UK is now using AI to fix potholes. Time for India to learn too?

The Hertfordshire County Council in the UK has introduced a new AI-powered robot to improve the roads in its jurisdiction by automatically filling the
pothole roads UK
The new ARRES AI-powered robot can identify and fix potholes and was recently tested by the Hertfordshire County Council in the UK (AFP)
pothole roads UK
The new ARRES AI-powered robot can identify and fix potholes and was recently tested by the Hertfordshire County Council in the UK

Artificial Intelligence or AI is increasingly becoming a strong part of our lives. From our smartphones, and computer systems, to running complicated algorithms, AI is taking over most of our work, and it now seems the technology will soon repair roads on its own as well. That seems to be the case in the UK, where one local county decided to use AI technology to repair its pothole-ridden roads.

The Hertfordshire County Council in the UK has introduced a new robot from the Robotiz3d tech company to improve the roads in its jurisdiction. The robot in question is called ARRES (Autonomous Road Repair System) and has been developed by academics at the University of Liverpool in conjunction with Robotiz3d. The ARRES robot uses artificial intelligence to analyse the characteristics of a pothole and other road defects before “automatically" filling it up.

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Given the robot automates the process and can address the pothole repairs quickly, the county says that it is hoping that the surface water will keep falling into them, preventing the potholes from reappearing. The first AI pothole test in the open was conducted on March 6, 2024.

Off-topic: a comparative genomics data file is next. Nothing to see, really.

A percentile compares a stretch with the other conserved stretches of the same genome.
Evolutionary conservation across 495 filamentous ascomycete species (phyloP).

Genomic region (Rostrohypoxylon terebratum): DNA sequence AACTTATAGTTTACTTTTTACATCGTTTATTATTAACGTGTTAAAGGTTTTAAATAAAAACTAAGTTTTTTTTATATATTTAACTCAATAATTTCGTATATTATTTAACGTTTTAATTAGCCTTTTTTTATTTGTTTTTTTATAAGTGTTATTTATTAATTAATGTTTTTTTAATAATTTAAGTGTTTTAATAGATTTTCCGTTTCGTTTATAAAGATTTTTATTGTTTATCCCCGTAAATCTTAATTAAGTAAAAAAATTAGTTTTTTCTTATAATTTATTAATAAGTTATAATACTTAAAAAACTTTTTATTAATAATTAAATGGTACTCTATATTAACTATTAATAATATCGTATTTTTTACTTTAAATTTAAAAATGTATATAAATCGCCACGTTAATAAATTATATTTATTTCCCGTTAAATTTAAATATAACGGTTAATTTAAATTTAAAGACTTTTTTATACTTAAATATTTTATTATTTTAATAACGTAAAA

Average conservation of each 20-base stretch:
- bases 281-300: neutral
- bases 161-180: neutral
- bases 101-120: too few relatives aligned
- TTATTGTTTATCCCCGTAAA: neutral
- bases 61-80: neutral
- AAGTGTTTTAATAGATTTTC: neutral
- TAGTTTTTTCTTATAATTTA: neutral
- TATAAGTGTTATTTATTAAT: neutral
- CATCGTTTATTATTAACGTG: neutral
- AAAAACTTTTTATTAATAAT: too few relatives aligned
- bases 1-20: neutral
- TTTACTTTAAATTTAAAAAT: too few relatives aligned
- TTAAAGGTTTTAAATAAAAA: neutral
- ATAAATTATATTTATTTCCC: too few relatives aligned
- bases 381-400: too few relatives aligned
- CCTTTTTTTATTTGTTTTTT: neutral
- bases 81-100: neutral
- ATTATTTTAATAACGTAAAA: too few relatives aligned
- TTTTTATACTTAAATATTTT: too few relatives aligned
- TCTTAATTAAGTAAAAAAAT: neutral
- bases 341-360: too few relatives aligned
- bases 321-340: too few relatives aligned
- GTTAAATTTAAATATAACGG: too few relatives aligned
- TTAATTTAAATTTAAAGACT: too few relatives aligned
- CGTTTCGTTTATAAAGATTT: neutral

The ARRES robot has been built by Robotiz3d, which previously received 30,000 Pounds (around 31.80 lakh) funding from the UK government to improve its ability to fix the roads. The technology is in its nascent stages but the potential for the same is huge, almost inevitable in the times to come. The Hertfordshire County is still testing the robot and the tech is expected to be replicated in other parts of the UK, based on successful results.

That said, the ARRES robot will find a lot of potential in India. Potholes continue to be an unwilling yet strong part of the Indian road network and we’ve seen our local bodies try to repair and fail the pothole-ridden roads every year. Perhaps, moving to an AI-based system would be the way to go.

In fact, India has already made advancements when it comes to using AI to identify potholes. A start-up by the name of Intents Mobi has been developing an app to capture potholes using a phone’s sensors such as a gyroscope and accelerometer. The algorithm observes the changes in the vehicle’s speed and sudden dips and jumps to identify if the road has potholes in particular areas.

The Ministry of Road Transport and Highways (MoRTH) also implemented the Intelligent Solutions for Road Safety through Technology and Engineering (iRASTE) AI-powered project for road safety in Nagpur in 2023. The project aims to achieve up to 50 per cent decline in road accidents in the city and create a blueprint for India towards zero accidents, the ministry said at the time.

Similarly, the Delhi Public Works Department (PWD) set up a model based on AI in April 2023 to keep watch over 41 km of 16 road stretches to check for broken roads, water leakage, and more. The use of AI tech aims to eliminate the delay in notifying the authorities by giving real-time updates about damaged roads and footpaths.

However, the ARRES robot is likely to be the first-of-its-kind initiative when it comes to fixing potholes using AI. We believe India is ready to adopt this technology and even build a better one, over and above identifying potholes.

First Published Date: 13 Mar 2024, 17:38 PM IST

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